You could make the argument My Beautiful Laundrette is the most important movie of the past 50 years. In the 1980s the UK film industry was in a fairly difficult place. While British behind-the-scenes talent was much in demand by Hollywood to make some of their biggest movies – everything from Star Wars to Superman to Aliens was filmed in the UK – we were having less success with our own movies, at least on a mainstream level. Even those films that did find success were largely made with money from major American studios.
Then along came My Beautiful Laundrette, a film originally made for TV but which they decided was good enough to give a theatrical release to. Its surprise success got director Stephen Frears noticed around the world, who went on to make Dangerous Liaisons, High Fidelity, The Queen and Philomena. However, more importantly it was the first theatrical feature for the production company Working Title and the first major critical/commercial cinema success for Channel Four/Film 4.
Since Laundrette helped make their reputation and shift their focus, those two companies have perhaps defined mainstream British cinemas more in the last 30 years than any others. Between them they’ve produced everything from Four Weddings to The Full Monty, and from Trainspotting to Bridget Jones’ Diary.
And perhaps just as surprisingly and importantly for a film that found success around the world in the mid-1980s, it unapologetically centred the movie on gay/bisexual lead characters.
Omar (Gordon Warnecke) is a young, British Asian man, keen to make a success of himself, despite his socialist writer father being a wreck of a man following the suicide of Omar’s mother. He gets his uncle to allow him to take over a small, falling-to-bits laundrette, which Omar hopes will be the beginning of his ladder to riches.
Around the same time he also reunites with Johnny (Daniel Day Lewis in one of his first major screen roles), a childhood friend who Omar lost contact with when Johnny got in with a neo-fascist crowd. Now though, Johnny agrees to come and work in the laundrette – part assistant and part hired muscle. It doesn’t take long for their friendship and working relationship to develop into something romantic.
The film was the first produced screenplay by Hanif Kureishi, who successfully created a portrait of urban Britain in the mid-80s that feels authentic in a way few other films of the time managed to do. He brings in issues of economics (from socialism to Thatcherism), race relations, disaffected youth, sexuality, the changing face of British Asians (particularly in regard to the older generation’s Pakistani roots rubbing up against the western culture their children have grown up as part of), gender and plenty more. Perhaps most impressively it manages to bring all those elements in without feeling forced and while telling an interesting, perceptive and entertaining story.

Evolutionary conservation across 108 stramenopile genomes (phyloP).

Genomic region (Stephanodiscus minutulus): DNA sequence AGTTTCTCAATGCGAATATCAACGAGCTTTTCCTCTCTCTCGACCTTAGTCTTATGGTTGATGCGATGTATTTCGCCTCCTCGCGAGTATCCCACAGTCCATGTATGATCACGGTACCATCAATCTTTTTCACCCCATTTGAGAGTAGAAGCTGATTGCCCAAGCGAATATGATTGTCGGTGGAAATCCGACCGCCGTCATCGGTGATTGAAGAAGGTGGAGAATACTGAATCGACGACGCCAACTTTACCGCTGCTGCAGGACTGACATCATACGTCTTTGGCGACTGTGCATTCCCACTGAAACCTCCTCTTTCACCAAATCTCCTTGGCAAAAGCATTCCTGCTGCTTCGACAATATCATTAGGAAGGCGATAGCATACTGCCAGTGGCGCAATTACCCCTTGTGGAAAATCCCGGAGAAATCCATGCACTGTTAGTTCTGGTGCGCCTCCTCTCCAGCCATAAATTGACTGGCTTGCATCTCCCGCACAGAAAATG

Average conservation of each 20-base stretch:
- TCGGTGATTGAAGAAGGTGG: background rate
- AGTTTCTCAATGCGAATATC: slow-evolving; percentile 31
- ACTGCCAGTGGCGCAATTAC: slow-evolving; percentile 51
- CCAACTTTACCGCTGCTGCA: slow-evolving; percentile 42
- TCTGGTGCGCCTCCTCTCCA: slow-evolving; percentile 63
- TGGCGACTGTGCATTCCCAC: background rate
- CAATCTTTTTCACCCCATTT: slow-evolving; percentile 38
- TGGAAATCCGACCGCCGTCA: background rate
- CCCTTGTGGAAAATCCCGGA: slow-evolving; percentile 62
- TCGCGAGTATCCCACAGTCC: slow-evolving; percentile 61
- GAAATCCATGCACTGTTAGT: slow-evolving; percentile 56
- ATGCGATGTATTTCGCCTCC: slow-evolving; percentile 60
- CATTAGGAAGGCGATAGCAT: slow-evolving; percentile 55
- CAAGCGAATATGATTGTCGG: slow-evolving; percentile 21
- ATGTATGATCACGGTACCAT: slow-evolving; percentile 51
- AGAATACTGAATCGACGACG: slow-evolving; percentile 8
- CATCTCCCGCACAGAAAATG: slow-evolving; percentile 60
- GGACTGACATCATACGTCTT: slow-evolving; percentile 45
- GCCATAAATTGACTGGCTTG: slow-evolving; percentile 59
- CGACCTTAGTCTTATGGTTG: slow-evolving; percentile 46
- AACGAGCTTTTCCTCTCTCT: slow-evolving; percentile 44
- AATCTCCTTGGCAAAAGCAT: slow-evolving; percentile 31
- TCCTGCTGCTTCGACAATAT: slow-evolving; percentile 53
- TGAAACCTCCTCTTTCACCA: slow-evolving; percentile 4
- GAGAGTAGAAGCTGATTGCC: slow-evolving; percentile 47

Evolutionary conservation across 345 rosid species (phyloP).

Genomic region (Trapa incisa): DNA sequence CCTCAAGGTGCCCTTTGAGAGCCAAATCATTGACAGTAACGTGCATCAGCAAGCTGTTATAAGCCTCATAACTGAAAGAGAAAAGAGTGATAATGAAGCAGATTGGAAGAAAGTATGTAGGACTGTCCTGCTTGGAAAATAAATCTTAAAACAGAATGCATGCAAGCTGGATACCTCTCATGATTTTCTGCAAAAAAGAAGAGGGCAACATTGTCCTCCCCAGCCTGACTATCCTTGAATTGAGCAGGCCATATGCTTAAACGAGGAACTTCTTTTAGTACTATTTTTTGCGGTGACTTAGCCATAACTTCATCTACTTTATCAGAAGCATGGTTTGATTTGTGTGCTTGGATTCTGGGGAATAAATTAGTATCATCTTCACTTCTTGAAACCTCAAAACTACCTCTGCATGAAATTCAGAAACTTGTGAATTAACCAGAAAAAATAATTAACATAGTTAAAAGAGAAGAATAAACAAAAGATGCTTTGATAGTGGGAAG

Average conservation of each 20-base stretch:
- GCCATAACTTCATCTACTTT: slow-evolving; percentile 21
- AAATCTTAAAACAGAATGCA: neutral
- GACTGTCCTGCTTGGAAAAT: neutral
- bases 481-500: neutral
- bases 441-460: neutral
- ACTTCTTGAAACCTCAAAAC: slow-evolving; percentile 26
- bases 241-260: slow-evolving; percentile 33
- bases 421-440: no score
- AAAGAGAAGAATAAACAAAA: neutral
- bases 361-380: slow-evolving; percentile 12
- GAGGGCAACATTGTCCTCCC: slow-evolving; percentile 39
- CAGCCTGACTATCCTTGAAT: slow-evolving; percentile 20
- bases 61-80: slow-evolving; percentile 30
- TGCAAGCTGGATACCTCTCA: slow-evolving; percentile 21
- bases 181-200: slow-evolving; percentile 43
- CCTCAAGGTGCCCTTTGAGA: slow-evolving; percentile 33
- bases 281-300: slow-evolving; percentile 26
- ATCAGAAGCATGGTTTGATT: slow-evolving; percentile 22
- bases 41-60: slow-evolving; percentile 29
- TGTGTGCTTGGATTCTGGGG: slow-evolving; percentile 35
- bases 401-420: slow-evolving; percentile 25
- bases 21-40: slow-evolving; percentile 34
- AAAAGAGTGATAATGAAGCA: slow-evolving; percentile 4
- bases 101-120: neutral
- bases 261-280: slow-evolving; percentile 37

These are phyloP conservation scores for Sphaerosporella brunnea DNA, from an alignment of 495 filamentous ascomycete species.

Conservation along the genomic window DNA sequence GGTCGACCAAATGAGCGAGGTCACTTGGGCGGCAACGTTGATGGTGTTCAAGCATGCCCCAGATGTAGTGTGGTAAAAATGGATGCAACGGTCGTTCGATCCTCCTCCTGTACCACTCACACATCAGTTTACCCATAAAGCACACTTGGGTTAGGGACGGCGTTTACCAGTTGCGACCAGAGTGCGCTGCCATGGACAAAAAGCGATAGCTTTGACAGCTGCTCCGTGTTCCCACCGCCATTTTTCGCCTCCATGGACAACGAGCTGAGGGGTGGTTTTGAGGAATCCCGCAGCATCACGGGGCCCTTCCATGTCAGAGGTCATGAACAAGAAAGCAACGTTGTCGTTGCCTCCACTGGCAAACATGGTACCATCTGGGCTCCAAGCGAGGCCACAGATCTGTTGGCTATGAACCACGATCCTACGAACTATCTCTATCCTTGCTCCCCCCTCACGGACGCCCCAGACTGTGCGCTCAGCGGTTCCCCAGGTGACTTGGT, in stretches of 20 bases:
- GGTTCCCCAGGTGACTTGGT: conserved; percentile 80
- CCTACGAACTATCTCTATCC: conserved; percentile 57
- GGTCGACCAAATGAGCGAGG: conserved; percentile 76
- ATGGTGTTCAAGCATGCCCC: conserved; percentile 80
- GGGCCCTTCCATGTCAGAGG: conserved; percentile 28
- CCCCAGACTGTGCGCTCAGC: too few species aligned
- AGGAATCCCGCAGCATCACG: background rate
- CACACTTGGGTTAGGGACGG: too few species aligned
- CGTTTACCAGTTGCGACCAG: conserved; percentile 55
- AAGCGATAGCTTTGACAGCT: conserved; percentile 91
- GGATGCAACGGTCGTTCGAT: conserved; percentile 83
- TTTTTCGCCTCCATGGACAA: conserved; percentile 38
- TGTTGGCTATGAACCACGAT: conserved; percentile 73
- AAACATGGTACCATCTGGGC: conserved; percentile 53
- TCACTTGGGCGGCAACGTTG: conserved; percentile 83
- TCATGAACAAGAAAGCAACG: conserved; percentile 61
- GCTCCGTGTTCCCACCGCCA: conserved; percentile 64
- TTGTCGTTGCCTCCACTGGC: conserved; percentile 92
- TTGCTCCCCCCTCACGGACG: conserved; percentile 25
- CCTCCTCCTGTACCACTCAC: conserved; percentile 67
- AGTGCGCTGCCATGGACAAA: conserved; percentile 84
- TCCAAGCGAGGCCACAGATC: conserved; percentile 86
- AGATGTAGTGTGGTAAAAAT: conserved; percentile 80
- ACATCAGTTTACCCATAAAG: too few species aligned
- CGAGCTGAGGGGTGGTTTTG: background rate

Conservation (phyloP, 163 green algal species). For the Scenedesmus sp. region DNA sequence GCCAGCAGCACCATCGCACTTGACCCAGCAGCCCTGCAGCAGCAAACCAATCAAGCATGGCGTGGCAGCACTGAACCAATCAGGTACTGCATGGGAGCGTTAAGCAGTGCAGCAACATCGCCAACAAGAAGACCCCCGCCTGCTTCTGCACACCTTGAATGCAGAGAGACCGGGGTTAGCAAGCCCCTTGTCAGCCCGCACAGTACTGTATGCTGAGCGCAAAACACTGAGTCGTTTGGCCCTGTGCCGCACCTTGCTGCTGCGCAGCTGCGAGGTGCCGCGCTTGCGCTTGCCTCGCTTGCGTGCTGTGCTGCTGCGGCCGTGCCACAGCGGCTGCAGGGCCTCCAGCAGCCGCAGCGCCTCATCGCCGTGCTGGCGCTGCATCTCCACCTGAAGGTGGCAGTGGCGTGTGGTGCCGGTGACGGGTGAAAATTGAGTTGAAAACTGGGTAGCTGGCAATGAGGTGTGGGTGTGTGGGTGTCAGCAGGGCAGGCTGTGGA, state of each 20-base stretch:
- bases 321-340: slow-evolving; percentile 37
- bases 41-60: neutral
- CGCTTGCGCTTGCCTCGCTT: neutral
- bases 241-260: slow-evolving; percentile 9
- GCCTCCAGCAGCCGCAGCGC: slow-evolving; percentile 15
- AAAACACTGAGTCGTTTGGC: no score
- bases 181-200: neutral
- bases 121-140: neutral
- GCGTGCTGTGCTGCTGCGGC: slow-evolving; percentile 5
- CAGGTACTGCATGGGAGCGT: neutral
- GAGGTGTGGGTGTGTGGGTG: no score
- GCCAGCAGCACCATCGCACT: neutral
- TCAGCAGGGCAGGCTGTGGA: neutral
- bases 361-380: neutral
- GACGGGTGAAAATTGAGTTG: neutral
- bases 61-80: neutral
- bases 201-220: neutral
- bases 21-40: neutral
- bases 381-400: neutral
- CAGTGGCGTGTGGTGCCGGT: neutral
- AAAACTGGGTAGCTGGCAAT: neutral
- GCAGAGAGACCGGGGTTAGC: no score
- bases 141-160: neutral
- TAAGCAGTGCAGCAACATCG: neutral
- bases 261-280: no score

Frears has said that he was most interested in the economic aspects of My Beautiful Laundrette, and that certainly shows with Omar trapped between his socialist father, rich uncle and a new wealthy associate whose help could come with major strings. Even with the young ‘fascist’ gang in the film, the film concedes that their problem is less genuine hatred of other races than a feeling that they’ve been betrayed socially and economically by their country, which is why ‘outsiders’ being successful seems wrong to them – and it’s easier to blame the ‘outsiders’ than look at the real causes.
Likewise, where Omar sees his future going and how he relates to his Britishness compared to the immigrant older members of his family all play into the movie. It’s not a film that comes to any firm conclusions about what was going on in Britain at the time, other than it feels something profound is happening as second-generation immigrants come of age amidst great social change across the nation.
Even in 2017 the way it handles Omar and Johnny’s sexuality manages to be surprising, purely because it’s so understated – it just is. There’s no big build-up to the first kiss, and no massive angst about it afterwards. The film doesn’t attempt to hide their intimacy, or to explain/minimise it for a straight audience.
It’s rare that a movie treats a character’s sexuality so matter of factly even today. It was pretty much unheard of the 80s.
Indeed, at the time some reviewers took issue with it, as they couldn’t see the ‘point’ of Johnny and Omar being gay/bisexual. The film itself is evolved enough to realise it might just be something they are, while also acknowledging it’s something that’s not without its issues in either 1980s British or British Asian culture.
The new Blu-ray & DVD release offers a good HD transfer of the movie, which thankfully hasn’t been overly cleaned or had the saturation dialled up to make it feel more modern. As you would expect from a BFI release, there’s a good selection of special features, some of which look directly back at My Beautiful Launderette, while others, such as the 1989 documentary ‘I’m British But…’, focus on the experience of being a young British Asian in the late-80s/early-90s.
For film fans there’s also the feature-length, ‘Typically British’, which follows Stephen Frears as he gives his own personal history of British cinema and the major influences on him, as well as chatting with luminaries such as Ealing legend Alexander Mackendrick, and his contemporaries Michael Apted and Alan Parker. It’s a worthwhile look at the history of cinema in the UK, and perhaps most interestingly what it is that make a film ‘British’.
Overall Verdict: A thought-provoking and surprisingly important film, that still manages to entertain 30 years on, as well as feeling incredibly modern in its approach it its characters’ sexuality.
Reviewer: Tim Isaac